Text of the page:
According to a psychologist from the University of Hertfordshire who has studied humour, the world’s funniest joke goes like this:
Two hunters are out in the woods when one of them collapses. He doesn’t seem to be breathing and his eyes are glazed. His friend takes out his phone and calls 999. He gasps, “My friend is dead! What can I do?” The operator says “Calm down, I can help. First, let’s make sure he is dead.” There is a silence, followed by the sound of a gunshot in the background. Back on the phone, the man says, “OK, now what?”
Humour depends on making connections that are a bit quirky. Our minds, I suppose, work by making patterns but when the patterns are disrupted and an unexpected new link is made, laughter occurs as the new connection is made. This explains a lot about jokes – why they are really only funny the first time we hear them and also why jokes rely on stereotypes: stereotypical behaviour is easier to disrupt and force new connections.
Several years ago, there was a book and TV series called Connections, in which James Burke, looked at how trivial, incidental discoveries were, in fact, connected. For example, we have telecommunications because the Normans wore stirrups at the Battle of Hastings…a simple advance caused a revolution in the increasingly expensive science of warfare. Europe turned its attention to making more money to fund wars, which in turn led to the need for deeper mineshafts to reach silver. This caused flooding and led Galileo to investigate vacuums and air pressure. In turn, this led to the discovery of electricity and magnetism. Which finally led to the development of radio and telecommunications…all because of the simple stirrup. Big patterns are changed by tiny details.
So, what does all this have to do with today’s readings. What has John the Baptist got to do with us? In what way does his life and example connect to what we are about? At the risk of another joke here, John will always be remembered as the man who lost his head at a party, the one for whom death was brought about in the context of the very things his ministry was about – the fight against opulence and sin – yet the Gospels, it seems, cannot quite face this fate; that he was killed by the very things he spent so much time preaching against.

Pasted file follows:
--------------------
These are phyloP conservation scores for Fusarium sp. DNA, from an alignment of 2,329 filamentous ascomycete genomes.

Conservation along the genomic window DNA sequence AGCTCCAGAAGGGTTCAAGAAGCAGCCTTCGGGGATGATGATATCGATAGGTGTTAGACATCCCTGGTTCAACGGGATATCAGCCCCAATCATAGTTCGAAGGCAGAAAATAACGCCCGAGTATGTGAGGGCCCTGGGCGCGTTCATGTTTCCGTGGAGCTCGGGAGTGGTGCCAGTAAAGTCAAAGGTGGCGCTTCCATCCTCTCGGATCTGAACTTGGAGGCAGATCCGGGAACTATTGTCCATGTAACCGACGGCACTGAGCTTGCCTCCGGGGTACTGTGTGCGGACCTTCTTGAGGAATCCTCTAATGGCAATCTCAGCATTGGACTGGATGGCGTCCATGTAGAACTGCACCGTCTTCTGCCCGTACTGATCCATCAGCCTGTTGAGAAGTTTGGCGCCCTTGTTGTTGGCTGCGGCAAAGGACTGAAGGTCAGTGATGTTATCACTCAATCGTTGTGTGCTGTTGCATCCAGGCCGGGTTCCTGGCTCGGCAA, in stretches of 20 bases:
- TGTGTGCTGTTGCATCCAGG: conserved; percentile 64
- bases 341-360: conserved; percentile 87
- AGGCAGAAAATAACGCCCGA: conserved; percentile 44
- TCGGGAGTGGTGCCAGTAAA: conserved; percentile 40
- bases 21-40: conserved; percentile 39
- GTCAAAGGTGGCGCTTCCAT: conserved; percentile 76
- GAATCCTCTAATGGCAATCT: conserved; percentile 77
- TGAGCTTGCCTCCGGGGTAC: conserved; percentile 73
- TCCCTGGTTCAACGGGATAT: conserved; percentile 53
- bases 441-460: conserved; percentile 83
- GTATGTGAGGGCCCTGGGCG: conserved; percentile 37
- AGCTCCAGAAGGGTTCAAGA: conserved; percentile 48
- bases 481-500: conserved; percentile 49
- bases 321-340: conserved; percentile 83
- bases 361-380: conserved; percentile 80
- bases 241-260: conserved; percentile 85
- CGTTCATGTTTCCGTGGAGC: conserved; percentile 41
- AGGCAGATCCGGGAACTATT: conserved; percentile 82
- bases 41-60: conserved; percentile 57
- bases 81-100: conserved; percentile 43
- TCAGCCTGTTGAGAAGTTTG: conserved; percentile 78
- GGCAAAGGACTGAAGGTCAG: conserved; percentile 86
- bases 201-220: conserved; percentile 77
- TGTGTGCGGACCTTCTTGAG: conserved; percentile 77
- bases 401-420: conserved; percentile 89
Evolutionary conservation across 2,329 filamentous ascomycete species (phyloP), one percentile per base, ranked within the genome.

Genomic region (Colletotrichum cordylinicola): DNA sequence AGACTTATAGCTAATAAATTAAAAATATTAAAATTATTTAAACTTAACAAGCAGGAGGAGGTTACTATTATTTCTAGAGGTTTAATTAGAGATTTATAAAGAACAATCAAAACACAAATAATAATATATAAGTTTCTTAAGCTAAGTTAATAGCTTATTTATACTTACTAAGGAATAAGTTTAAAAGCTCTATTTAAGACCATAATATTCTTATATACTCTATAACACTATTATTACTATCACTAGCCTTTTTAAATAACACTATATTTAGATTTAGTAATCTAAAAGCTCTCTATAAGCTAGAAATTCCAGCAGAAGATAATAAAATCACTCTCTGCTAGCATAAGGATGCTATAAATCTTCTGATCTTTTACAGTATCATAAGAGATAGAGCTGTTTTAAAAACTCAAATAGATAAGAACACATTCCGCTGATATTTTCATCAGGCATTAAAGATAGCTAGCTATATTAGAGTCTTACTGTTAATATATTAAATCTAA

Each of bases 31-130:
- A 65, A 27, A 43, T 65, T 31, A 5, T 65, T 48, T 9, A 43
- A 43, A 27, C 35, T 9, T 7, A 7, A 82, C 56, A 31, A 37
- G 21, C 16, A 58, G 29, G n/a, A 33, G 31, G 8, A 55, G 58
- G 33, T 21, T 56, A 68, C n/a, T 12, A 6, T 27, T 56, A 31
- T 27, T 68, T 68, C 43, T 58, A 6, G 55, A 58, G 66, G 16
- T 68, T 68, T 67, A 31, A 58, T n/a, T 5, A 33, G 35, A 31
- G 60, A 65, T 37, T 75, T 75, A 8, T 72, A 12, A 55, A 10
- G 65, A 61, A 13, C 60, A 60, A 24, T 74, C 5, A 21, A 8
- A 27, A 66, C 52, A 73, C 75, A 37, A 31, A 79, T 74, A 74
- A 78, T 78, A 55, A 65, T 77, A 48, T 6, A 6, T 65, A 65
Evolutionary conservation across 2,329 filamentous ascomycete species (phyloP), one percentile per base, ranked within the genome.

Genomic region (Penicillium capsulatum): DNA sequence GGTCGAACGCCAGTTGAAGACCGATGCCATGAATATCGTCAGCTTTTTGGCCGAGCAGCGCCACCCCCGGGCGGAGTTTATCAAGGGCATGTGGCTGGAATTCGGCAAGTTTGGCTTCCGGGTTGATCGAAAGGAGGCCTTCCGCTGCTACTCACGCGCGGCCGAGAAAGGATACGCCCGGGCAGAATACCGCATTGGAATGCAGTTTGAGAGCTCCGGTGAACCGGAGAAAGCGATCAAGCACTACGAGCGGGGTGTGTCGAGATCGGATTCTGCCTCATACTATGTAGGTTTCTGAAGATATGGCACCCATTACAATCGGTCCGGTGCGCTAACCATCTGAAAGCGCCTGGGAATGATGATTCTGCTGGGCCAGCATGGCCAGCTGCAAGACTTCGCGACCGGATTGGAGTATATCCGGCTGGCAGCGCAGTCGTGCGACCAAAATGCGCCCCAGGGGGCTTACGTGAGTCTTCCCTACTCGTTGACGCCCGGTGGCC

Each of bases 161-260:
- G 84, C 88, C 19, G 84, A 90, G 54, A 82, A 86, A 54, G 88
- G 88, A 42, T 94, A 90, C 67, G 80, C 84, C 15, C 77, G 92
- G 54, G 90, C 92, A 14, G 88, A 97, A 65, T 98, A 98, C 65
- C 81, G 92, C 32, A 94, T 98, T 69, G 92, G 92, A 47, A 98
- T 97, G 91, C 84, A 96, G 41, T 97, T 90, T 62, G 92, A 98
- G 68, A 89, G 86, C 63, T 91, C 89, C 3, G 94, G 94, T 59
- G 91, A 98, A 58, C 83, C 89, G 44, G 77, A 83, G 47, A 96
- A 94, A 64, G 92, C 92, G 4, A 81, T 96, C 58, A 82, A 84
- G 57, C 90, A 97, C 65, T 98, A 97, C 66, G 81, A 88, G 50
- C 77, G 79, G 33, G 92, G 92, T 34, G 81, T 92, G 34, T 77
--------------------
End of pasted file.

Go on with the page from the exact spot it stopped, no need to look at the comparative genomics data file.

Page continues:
Sometimes it is uncomfortable to own the connections that bind us to history, and perhaps to one another. It is true to say that without WWII we wouldn’t have had the NHS. The one prepared the ground for the other, and so it is with John the Baptist: without him, his ministry, and his untimely death, there is no preparation for the Messiah. No John, no Jesus.
This is not as heretical as it may first sound. After all the Gospels make a virtue out of utilising the narrative from the book of Isaiah: “Prepare ye the way of the Lord…make way” is how it is expressed to us. Now, there are two senses to the phrase “make way” here, and both are implied. One is clearly proactive – namely make the way clear, clear the path, make rough places smooth, create the road. But the other is more humbling: “make way”, as in “get out of the way”, because he is coming. Here, we are to step aside and take all obstacles, including ourselves, out of his path. For we are not the message nor the messenger; the One who is to come is not to be obstructed.
Whichever way one reads the use of the passage from Isaiah by the Gospel writers, it is clear that for those who follow John the Baptist, the common denominator in the vocation is the ministry of preparation. For those of us who follow after him, we are the seed and not the fruit; the cause not the result; the start and not the finish; the beginning not the end. We are those who prepare the way.